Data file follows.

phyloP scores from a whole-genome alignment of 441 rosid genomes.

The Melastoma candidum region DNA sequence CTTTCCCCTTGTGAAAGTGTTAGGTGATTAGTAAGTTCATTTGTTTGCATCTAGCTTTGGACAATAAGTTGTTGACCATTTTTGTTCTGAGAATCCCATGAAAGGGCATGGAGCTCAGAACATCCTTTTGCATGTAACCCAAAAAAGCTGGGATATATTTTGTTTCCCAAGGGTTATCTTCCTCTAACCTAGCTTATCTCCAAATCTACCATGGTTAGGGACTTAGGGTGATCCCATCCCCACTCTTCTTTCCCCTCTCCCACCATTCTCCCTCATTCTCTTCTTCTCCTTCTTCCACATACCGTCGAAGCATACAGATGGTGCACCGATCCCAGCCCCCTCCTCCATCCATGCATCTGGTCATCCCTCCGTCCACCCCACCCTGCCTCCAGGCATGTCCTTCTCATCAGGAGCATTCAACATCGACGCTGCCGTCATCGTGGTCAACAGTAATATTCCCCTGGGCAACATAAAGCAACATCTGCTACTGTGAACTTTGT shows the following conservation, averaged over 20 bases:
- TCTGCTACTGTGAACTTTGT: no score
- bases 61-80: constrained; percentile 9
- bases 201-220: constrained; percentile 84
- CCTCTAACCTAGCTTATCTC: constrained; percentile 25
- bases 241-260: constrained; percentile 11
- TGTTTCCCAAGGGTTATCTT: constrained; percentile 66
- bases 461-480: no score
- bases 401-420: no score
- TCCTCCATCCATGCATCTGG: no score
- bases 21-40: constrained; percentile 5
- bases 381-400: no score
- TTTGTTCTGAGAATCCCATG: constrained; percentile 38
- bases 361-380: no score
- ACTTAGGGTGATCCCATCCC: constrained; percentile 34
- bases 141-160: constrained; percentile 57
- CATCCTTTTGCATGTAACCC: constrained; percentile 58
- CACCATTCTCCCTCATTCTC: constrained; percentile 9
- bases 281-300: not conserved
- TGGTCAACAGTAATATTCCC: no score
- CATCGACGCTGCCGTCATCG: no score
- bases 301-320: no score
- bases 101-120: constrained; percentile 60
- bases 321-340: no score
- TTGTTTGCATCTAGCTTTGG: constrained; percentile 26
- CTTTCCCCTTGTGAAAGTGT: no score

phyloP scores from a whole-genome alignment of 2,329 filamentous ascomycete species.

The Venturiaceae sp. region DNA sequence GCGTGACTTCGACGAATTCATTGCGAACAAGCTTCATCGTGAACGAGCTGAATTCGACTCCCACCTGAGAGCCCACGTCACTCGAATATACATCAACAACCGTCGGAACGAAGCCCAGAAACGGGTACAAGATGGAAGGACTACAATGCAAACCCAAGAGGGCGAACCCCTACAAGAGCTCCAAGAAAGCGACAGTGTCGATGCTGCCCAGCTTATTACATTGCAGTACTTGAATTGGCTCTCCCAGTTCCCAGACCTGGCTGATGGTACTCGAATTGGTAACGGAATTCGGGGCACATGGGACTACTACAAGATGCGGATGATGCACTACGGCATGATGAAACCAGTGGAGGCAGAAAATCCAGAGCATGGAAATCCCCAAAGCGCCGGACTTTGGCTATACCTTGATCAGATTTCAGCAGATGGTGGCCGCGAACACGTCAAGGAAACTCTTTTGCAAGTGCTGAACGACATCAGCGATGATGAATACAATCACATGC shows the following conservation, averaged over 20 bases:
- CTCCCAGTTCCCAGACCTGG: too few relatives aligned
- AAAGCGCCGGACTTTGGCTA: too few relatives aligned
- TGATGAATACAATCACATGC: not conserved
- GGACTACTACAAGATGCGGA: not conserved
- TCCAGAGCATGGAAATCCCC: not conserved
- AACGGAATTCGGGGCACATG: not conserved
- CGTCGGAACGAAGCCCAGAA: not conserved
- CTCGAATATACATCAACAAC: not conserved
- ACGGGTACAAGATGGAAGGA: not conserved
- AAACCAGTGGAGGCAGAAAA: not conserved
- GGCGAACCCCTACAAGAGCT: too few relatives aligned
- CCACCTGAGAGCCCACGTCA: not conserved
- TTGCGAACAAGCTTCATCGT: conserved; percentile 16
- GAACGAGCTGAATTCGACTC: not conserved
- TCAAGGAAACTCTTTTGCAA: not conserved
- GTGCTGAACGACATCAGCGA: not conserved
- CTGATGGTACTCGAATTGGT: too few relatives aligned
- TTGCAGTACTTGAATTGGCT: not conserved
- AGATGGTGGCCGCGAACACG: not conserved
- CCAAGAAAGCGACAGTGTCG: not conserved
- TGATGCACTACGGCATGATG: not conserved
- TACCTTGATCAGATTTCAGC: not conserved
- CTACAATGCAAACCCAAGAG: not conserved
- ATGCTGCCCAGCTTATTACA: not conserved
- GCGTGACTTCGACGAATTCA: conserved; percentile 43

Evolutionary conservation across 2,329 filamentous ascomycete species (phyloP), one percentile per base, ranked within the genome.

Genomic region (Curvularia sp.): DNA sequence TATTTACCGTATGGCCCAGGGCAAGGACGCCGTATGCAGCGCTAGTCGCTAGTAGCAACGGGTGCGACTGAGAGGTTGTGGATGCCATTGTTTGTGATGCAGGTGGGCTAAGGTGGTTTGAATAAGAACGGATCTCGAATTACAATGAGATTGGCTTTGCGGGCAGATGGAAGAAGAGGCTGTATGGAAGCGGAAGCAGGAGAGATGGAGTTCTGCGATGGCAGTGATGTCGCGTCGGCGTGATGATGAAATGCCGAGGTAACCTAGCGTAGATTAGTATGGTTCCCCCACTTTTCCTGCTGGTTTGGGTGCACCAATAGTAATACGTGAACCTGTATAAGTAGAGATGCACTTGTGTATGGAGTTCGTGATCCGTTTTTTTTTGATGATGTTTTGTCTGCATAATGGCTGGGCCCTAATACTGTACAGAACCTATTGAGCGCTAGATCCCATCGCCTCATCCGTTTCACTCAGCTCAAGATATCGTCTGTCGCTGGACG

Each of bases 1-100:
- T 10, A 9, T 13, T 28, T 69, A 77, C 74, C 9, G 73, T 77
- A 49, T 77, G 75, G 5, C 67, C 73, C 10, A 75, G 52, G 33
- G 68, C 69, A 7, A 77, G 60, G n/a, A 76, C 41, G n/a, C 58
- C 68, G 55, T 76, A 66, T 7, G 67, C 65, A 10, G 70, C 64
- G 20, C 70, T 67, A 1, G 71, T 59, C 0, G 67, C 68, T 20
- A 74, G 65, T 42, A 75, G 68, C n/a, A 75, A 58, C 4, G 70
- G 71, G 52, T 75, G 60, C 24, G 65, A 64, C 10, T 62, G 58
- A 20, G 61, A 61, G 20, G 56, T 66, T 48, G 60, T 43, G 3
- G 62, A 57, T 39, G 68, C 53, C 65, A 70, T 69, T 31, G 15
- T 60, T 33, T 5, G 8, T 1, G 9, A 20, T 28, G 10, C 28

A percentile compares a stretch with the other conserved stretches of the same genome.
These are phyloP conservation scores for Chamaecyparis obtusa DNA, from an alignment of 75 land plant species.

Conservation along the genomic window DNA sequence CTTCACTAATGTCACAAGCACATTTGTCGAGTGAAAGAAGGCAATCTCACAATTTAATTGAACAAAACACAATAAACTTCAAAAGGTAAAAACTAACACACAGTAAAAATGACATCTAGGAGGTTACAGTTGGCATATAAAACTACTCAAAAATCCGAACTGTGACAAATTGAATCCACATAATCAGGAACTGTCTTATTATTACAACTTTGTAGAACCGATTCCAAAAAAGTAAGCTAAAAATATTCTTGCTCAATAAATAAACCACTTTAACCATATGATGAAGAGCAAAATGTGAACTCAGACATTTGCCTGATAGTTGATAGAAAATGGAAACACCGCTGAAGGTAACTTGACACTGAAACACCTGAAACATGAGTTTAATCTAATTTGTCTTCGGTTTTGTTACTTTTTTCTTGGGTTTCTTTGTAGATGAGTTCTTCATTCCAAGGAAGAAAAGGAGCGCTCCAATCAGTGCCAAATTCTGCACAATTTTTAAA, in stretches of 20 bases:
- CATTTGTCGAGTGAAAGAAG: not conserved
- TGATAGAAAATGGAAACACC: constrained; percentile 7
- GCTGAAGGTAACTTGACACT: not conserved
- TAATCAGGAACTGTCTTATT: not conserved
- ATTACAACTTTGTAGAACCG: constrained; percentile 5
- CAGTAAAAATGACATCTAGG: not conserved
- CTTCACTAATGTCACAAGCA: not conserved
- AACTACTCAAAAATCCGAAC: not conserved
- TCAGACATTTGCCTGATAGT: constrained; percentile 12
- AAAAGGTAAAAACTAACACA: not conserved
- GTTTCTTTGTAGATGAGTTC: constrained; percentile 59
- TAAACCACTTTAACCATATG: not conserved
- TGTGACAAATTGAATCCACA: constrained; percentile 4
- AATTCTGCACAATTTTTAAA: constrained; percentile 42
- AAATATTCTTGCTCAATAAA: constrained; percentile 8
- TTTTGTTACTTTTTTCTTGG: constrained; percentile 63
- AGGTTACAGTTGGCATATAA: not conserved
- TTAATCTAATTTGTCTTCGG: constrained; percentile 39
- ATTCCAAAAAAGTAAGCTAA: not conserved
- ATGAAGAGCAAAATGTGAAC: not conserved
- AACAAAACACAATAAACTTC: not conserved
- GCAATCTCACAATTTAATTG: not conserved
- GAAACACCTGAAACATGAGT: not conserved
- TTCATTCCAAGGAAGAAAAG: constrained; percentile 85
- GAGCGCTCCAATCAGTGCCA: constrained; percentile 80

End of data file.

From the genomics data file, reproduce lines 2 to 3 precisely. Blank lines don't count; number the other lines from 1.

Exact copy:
The Melastoma candidum region DNA sequence CTTTCCCCTTGTGAAAGTGTTAGGTGATTAGTAAGTTCATTTGTTTGCATCTAGCTTTGGACAATAAGTTGTTGACCATTTTTGTTCTGAGAATCCCATGAAAGGGCATGGAGCTCAGAACATCCTTTTGCATGTAACCCAAAAAAGCTGGGATATATTTTGTTTCCCAAGGGTTATCTTCCTCTAACCTAGCTTATCTCCAAATCTACCATGGTTAGGGACTTAGGGTGATCCCATCCCCACTCTTCTTTCCCCTCTCCCACCATTCTCCCTCATTCTCTTCTTCTCCTTCTTCCACATACCGTCGAAGCATACAGATGGTGCACCGATCCCAGCCCCCTCCTCCATCCATGCATCTGGTCATCCCTCCGTCCACCCCACCCTGCCTCCAGGCATGTCCTTCTCATCAGGAGCATTCAACATCGACGCTGCCGTCATCGTGGTCAACAGTAATATTCCCCTGGGCAACATAAAGCAACATCTGCTACTGTGAACTTTGT shows the following conservation, averaged over 20 bases:
- TCTGCTACTGTGAACTTTGT: no score